Spinach and leaf



Leaf vegetables such as spinach, kale, leeks, endive and chervil are freshly available during a short season. Leaf vegetables can be processed into cans, glass jars, or they can be frozen.


Processing leaf vegetables




The cultivation method differs per kind of leaf vegetable. Harvesting leaf vegetables is done when the vegetables are still in an early stage of growth, this prevents the soil from being contaminated (rot). In addition, leaf vegetables are harvested in the morning, when it is still cool outside.




After harvesting, transportation to the factory has to take place as soon as possible, in order to retain most of the organoleptic properties of leaf vegetables. Leaf vegetables must be free from roots, seeds, vermin and other undesirable parts. In addition, the leaves should have the desired color and be totally undamaged. In order to prevent the growth of thermophilic bacteria, the storage temperature of leaf vegetables should be kept low. They are not stored over a long period of time, since the quality will deteriorate rapidly.




A leaf vegetable washer consists in general, of a number of in in series placed washers. Through the use of different heights, the water flows from tone tank to another. The counter-flow principle is applied, ensuring that the product comes into contact with clean water each time. Leaf vegetables are moved with around with, for example, rotating blades. The washer can also be equipped with an air injection system. As a result, the washing effect is increased without damaging the product.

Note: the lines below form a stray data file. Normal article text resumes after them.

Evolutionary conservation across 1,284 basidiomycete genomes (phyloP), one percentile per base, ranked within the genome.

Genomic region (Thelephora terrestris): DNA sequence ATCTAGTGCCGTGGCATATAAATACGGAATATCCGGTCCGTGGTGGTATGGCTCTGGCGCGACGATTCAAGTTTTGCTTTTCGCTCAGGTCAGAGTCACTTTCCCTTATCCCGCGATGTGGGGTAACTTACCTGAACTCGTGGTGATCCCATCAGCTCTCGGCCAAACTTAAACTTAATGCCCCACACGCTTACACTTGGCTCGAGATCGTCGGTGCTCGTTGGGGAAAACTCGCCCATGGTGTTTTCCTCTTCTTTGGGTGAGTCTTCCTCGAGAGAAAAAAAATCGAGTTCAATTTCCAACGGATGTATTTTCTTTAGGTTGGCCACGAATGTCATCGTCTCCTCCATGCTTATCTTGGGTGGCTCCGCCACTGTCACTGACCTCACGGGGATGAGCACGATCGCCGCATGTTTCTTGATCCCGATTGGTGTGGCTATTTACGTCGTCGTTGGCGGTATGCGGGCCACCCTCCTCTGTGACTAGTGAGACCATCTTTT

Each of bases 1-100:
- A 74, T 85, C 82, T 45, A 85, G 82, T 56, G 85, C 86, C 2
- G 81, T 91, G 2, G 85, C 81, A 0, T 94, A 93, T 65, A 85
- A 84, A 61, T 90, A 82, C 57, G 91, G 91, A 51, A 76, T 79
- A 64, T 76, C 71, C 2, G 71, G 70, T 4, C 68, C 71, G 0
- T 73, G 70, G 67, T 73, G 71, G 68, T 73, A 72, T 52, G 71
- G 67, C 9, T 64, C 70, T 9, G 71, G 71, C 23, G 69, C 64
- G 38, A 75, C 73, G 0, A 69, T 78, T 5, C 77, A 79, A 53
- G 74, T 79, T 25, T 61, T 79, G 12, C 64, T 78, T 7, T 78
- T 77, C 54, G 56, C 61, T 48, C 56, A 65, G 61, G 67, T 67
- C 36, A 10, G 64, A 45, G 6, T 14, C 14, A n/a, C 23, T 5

Reducing/ cutting


Size reduction of leaf vegetables will take place, depending on the kind of leaf vegetable, before or after blanching and dewatering. Spinach is reduced in size, for example, only after blanching.

When cutting before blanching, a leaf vegetable cutter can be used. For example, in the leaf vegetable cutter, endive is fed to the cutting machine on a conveyor belt, where the vegetables are first flattened with a drag roller. Then, the vegetables are cut into strips of about 2 cm wide with in parallel placed circular knives, after which a chopping knife cuts the pieces into even shorter pieces.

When cutting after blanching and dehydration, often, a wolf is used. In a grinder the leaf vegetables are pressed, through multiple perforated plates with a decreasing perforation diameter, with a screw. In front of each plate, a cross-shaped knife is placed. The resulting cut is determined by the combination of perforated plates, knives and the variation in rotational speed. Additionally, spinach can also be reduced with a passing machine. This passing machine consists of a cylinder-shaped sieve screen drum, in which the spinach is pressed through the sieve screen using multiple plates. In this way, the stems and hard pieces can be separated simultaneously. This process also creates a product with a more crème like texture.